It is an important feature of Hart’s account that the rule of recognition is an official custom, and not a standard necessarily shared by the broader community. If the imperativalists’ picture of the political system was pyramidal power, Hart’s is more like Weber’s[S24] rational bureaucracy.

In HK, by looking at the legislation, we can identify many ordinances as primary rules. Examples are to be found from Cap 200 Crimes Ordinance and Cap 210 Theft Ordinance, etc. Hart[S25] tells us that these primary rules are needed concerning the free use of violence, theft and deception to which citizens are tempted but which they must, in general, repress if they are to coexist in close proximity to each other.

The rule of recognition, classified as a secondary rule, is the ultimate rule which determines the existence and validity of other rules in a legal system[S26]. The rule of recognition resolves the problem of uncertainty as to the legality and validity of rules. HK’s rule of recognition can be found in the General Principles – Chapter One of the Basic Law. For example, in the chapter, Article 2 of the Basic Law mentions that the National People’s Congress (NPC) authoriszes the HKSAR to enjoy legislative power. Article 2 states that HKSAR shall safeguard the rights and freedoms of HK people. Article 8 states ‘The laws previously in force in HK … shall be maintained[S27]‘. Article 11 states that legislative and judicial systems, and the relevant policies, shall be based on the provisions of the Basic Law. No law enacted by the legislature of the HKSAR shall contravene the Law.

Another type of secondary rules, the rules of change, enables changes to be made in the legal obligations which people may have under the duty-imposing primary rules of a legal system. There are two types of the rules of change:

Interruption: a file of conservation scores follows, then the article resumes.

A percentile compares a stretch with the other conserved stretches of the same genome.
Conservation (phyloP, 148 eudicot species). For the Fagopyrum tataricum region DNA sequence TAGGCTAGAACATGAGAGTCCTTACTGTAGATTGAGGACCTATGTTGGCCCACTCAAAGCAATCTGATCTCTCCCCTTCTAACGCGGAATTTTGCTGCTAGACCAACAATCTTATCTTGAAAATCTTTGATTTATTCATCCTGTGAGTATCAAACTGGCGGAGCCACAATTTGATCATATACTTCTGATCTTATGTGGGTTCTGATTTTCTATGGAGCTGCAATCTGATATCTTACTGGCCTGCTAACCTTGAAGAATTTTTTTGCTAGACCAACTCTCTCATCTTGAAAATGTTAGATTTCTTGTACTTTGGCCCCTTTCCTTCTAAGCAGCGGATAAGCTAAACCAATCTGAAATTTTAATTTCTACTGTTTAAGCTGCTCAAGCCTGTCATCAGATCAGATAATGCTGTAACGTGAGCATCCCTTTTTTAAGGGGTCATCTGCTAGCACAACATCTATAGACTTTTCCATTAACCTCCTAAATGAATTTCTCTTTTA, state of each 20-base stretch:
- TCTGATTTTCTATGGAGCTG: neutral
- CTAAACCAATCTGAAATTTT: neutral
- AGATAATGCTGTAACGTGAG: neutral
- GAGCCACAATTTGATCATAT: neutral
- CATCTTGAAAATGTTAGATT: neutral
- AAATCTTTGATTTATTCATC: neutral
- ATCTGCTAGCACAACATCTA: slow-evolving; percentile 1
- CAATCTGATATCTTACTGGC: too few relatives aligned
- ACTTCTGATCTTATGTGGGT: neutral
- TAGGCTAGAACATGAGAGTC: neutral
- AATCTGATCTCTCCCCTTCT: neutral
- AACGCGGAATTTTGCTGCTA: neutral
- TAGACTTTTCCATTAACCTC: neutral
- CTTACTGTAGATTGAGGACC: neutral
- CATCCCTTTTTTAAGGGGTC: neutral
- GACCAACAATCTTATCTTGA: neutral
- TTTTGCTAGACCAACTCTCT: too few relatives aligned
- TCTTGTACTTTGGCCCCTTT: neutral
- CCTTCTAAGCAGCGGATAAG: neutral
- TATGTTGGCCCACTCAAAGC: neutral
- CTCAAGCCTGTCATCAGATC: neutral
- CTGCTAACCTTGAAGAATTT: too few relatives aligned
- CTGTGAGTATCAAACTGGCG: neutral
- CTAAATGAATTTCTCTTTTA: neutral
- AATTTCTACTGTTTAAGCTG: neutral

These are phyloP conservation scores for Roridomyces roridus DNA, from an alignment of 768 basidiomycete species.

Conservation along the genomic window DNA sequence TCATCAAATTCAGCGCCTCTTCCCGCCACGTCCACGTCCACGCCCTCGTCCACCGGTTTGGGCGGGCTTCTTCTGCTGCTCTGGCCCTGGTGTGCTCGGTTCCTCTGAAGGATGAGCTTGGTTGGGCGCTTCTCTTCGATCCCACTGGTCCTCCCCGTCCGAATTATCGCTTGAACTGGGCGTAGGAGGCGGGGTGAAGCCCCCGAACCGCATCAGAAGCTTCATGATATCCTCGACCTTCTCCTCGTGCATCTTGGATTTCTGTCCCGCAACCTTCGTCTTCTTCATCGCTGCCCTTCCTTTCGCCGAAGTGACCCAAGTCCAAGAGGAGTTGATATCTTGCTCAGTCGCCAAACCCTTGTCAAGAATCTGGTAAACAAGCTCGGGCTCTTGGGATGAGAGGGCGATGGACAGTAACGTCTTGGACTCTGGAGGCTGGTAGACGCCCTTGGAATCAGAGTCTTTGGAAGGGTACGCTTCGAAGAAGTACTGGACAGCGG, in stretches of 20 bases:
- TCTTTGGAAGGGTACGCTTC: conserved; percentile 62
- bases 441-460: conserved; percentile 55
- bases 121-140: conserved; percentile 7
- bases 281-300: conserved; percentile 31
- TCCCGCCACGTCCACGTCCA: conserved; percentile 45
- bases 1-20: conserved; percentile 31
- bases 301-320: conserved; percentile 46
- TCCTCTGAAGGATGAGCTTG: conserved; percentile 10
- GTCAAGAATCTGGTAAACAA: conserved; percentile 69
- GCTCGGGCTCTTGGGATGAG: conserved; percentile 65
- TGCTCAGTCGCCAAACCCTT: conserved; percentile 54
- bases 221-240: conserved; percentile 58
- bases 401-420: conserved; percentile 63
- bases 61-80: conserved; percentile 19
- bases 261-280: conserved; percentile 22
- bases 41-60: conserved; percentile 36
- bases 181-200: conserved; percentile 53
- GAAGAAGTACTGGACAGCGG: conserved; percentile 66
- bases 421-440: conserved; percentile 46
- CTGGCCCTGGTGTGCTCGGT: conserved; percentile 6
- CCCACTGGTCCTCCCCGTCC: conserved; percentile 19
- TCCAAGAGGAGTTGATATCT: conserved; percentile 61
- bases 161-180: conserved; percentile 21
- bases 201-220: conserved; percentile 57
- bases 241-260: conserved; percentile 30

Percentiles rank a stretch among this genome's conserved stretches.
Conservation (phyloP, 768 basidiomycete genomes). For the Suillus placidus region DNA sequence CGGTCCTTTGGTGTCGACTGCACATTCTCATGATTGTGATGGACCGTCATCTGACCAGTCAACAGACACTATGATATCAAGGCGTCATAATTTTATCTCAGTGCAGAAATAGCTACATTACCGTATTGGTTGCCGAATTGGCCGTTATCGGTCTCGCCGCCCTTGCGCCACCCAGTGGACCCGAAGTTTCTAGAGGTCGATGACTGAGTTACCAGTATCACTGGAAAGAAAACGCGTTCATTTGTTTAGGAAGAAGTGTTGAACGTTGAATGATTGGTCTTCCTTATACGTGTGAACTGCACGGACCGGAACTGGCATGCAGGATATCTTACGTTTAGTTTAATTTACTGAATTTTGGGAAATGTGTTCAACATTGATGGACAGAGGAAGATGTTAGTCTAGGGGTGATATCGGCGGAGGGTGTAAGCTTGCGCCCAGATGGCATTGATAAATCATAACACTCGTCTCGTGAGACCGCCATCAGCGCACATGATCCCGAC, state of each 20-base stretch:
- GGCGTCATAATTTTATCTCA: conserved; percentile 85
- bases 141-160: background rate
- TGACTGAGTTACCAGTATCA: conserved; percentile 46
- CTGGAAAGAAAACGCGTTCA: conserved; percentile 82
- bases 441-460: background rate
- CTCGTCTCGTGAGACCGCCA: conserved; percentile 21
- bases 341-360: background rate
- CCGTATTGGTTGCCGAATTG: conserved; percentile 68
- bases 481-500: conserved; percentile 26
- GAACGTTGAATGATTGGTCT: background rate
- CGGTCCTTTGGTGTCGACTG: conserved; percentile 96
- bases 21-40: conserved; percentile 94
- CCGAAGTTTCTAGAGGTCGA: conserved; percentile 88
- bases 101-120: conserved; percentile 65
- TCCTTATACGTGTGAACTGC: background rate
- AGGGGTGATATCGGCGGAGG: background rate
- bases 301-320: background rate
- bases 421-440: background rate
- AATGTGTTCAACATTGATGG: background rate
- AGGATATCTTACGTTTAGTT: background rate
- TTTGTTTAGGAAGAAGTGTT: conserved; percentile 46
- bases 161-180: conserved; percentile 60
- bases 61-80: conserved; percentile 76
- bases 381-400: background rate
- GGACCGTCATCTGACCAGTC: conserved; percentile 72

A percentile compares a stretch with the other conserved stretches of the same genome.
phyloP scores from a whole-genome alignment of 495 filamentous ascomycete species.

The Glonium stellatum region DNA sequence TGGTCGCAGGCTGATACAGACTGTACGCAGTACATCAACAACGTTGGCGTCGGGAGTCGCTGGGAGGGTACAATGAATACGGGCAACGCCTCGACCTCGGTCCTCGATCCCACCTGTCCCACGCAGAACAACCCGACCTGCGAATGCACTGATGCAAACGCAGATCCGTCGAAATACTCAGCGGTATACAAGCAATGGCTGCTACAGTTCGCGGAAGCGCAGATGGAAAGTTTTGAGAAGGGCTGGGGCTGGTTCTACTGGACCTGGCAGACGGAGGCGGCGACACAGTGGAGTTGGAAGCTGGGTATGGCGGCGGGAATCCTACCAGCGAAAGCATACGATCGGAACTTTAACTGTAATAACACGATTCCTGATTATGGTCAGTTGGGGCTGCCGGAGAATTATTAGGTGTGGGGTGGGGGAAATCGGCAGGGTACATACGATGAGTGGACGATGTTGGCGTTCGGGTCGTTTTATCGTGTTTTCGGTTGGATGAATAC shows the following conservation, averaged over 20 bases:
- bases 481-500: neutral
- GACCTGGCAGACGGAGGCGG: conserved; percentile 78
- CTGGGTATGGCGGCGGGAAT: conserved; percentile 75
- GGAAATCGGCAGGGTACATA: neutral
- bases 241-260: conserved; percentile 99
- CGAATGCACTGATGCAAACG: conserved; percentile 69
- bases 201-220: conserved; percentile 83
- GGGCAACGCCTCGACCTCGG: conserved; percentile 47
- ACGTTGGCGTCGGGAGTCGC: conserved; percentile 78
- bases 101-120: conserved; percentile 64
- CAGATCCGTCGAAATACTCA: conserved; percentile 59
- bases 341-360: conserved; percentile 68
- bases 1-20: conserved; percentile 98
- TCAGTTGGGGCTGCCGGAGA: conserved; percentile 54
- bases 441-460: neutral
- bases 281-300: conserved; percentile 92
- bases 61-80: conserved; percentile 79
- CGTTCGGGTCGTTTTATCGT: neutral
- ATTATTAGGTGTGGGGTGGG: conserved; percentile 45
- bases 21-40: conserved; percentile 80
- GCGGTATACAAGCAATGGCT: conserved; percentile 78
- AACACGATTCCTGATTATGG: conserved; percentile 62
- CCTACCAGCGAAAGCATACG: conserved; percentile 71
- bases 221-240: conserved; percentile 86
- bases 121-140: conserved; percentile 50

Private rules of change: these rules enable changes to be made in the legal relationships between private persons, for example, the rules of contract law and Cap 26 Sale of Goods Ordinance. Such rules confer power rather than imposing duties on HK residents in their private capacity.
Public rules of change: these rules give public legislative officials the power to change the primary and other rules of a legal system. In HK, the main part of this rule lies at Article 73 of the Basic Law where it states that the Legislative Council has the power to amend laws in accordance with the provisions of the Basic Law and legal procedures[S28].

The last type of secondary rules, the rules of adjudication confer power on judicial officials to carry out the process of adjudication where a law has been breached or a dispute has risen. In HK, the rules of adjudication can be found in Article 2 of the Basic Law which states that the NPC authoriszes the HKSAR to enjoy independent judicial power, including that of final adjudication. In addition, Article 84 of the Basic Law confers the courts to adjudicate cases[S29].

2. The Separability Thesis

Positivists insist on the importance of the separation of law from morality. This thesis comprising the foundation of legal positivism is the separability thesis. This abstract formulation can be interpreted in a number of ways:. tThe most common view is that the separability thesis is interpreted as making only an object-level claim about the existence conditions for legal validity[S30]. As H.L.A[S31]. Hart describes it, the separability thesis is no more than the “simple contention that it is in no sense a necessary truth that laws reproduce or satisfy certain demands of morality, though in fact they have often done so.“[11]. According to Kelsen’s Pure theory of Law[S32], all elements impure or extraneous to law had to be split off, to leave a remnant of material which is essentially legal. Accordingly, all natural law, moral, religious, social, and other accretions that are not strictly law had to be eliminated.